John Carpenter returning to Halloween Original director plans to take the series back to its roots as a producer


Blumhouse Productions has announced that original Halloween director John Carpenter will be executive producing the newest sequel for the franchise. He may also score the film, though negotiations on that have not been completed. It will be his first involvement since 1982’s Halloween III.

Carpenter has teamed up with Miramax, Jason Blum’s Blumhouse Pictures and Malek Akkad to produce the film. Akkad’s father, Moustapha, was a producer of the original Halloween films, producing the first eight. Malek Akkad was involved in later installments and produced the Rob Zombie remake and sequel.

“Thirty-eight years after the original Halloween I’m going to help to try to make the 10th sequel the scariest of them all,” said Carpenter in a statement.

Halloween is one of those milestone films that inspired everyone at our company to get into the world of scary movies,” said Blum. “The great Malek Akkad and John Carpenter have a special place in the hearts of all genre fans and we are so excited that Miramax brought us together. We cannot wait to find and collaborate with the right filmmaker to give Halloween fans the movie they deserve.”

Carpenter co-wrote, directed and scored the original 1978 film. The film was a sleeper hit and one of the most profitable independent films of all time. It started the Halloween franchise as well as introducing the world to lead actress Jamie Lee Curtis and villain Michael Myers. It is credited as ushering in the modern slasher genre.

Jamie Lee Curtis in Halloween (1978)

Jamie Lee Curtis in Halloween (1978)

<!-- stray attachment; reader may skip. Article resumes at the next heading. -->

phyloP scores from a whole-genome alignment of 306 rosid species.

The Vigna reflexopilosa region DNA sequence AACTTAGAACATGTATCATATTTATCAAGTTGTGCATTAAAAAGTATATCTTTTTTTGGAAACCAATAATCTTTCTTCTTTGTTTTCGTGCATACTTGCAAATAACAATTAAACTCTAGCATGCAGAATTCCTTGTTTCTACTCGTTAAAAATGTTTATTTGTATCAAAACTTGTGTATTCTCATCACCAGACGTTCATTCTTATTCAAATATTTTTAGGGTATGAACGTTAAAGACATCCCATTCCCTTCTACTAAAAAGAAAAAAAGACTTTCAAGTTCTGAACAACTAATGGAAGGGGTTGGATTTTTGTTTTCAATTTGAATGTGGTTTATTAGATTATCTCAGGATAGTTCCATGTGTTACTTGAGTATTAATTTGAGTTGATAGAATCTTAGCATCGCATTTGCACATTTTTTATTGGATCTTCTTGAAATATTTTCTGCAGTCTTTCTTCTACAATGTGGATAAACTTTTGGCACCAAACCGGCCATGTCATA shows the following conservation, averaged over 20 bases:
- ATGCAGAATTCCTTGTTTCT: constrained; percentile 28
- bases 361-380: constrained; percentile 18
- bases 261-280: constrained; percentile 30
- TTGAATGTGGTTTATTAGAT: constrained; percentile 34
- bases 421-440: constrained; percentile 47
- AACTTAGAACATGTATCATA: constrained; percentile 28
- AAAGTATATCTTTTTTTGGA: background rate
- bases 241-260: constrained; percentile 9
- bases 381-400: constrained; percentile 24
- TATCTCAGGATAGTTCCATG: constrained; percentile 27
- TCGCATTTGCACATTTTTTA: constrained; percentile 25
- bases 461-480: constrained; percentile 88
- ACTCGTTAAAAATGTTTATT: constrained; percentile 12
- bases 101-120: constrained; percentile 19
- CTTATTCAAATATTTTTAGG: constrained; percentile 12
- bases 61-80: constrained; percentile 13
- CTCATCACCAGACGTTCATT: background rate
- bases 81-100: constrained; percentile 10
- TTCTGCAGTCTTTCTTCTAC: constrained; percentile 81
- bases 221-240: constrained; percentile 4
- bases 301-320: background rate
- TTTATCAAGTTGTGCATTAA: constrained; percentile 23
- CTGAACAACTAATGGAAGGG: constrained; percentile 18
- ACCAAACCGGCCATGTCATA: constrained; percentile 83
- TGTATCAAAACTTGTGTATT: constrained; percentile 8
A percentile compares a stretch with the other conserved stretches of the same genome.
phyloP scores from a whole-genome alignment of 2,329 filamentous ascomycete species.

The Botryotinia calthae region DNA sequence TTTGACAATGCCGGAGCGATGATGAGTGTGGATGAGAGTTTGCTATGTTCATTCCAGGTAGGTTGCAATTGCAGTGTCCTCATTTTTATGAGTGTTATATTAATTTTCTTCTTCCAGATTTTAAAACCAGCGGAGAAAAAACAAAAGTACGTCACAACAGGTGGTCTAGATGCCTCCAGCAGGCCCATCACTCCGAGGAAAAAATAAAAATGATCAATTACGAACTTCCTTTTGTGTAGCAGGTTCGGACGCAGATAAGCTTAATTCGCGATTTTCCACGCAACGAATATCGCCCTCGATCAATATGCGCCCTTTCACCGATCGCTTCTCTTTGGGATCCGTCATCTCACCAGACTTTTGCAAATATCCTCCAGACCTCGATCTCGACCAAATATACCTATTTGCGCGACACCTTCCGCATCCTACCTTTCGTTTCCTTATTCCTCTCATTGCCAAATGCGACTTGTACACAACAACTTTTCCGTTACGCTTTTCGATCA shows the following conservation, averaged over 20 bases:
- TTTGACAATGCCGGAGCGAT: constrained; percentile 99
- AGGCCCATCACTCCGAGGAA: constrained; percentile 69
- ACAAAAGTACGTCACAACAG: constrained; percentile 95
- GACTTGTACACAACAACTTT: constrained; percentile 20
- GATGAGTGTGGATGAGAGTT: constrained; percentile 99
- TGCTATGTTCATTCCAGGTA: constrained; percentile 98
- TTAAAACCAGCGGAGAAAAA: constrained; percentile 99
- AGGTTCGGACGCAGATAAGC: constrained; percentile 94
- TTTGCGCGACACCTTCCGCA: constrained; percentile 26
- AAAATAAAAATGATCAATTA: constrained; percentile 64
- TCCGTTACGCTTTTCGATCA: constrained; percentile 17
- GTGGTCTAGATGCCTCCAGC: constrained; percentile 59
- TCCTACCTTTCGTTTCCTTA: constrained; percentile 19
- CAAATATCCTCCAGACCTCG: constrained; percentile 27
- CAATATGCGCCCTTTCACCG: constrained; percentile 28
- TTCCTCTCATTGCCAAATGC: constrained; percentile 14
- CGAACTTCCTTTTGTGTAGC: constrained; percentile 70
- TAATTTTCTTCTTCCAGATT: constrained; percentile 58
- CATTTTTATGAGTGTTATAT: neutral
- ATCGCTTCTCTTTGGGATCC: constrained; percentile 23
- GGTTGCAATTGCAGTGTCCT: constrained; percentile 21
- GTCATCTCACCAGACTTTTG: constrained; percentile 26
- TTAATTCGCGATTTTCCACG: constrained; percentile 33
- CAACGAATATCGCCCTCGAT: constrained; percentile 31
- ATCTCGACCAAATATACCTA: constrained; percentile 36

Carpenter worked on the first two sequels, Halloween II and Halloween III. The third film attempted to leave the Michael Myers plot and turn the franchise into an anthology following stories set on Halloween. The film was not successful and Carpenter left the franchise, which resumed focus on Myers.

Dread Central reported the news after several horror outlets were invited to Blumhouse offices for an announcement. There they were greeted with the news as Blum and Carpenter took to the stage to talk about the project.

“So… I decided, after bitching for years and years about Halloween sequels, I would come aboard and shepherd this thing,” Carpenter said.

Carpenter and the team of the newest Halloween

Carpenter and the team of the newest Halloween. Photo credit: Eric Charbonneau

“He’s going to godfather us, be involved with this movie creatively, and in the initial few conversations that we’ve had with directors, they’ve felt the same way we did: No one wanted to do this without John,” said Blum.

Both Carpenter and Blum talked about the film returning to basics.

“We’re probably going to go back to the original tradition that we started. It’s kind of gone astray. I feel like the remakes maybe went off somewhere that I didn’t want them to go,” Carpenter said. “Michael Myers is not a character. He is a force of nature. He is not a person. He’s part supernatural, part human. He’s like the wind, an evil wind. If you start straying away from that, and you get into explaining, then you’ve lost. So hopefully we can guide it back in the original direction.”

“I think we want to take it back to basics and not get into too much backstory,” Blum added.

Carpenter continued, “The biggest challenge is to be true to the original spirit of the movie. Don’t get carried away. Tell a simple story. Tell it right. The original Halloween was made for very little money and it was a little, scary tale. That’s what we should be doing.”

As of now the film is still in early development, though production will reportedly be fast tracked to be released on the target date of October 2017. The producers, however, still don’t know what form the movie will take, be it a sequel, prequel or remake.

“We can’t tell you yet… because we don’t know,” said Carpenter. “What I can tell you is, it’ll be a movie.”

About the author

Lindsey Capritta

Lindsey is a Valley Girl imagining herself a Brontë heroine (sadly, she is not witty enough to come up with that line herself). Lindsey reads constantly, be it fiction or history, which she loves to study. Lindsey adores musicals and theater in general and attempts to pattern her everyday dialogue after Amy Sherman-Palladino shows.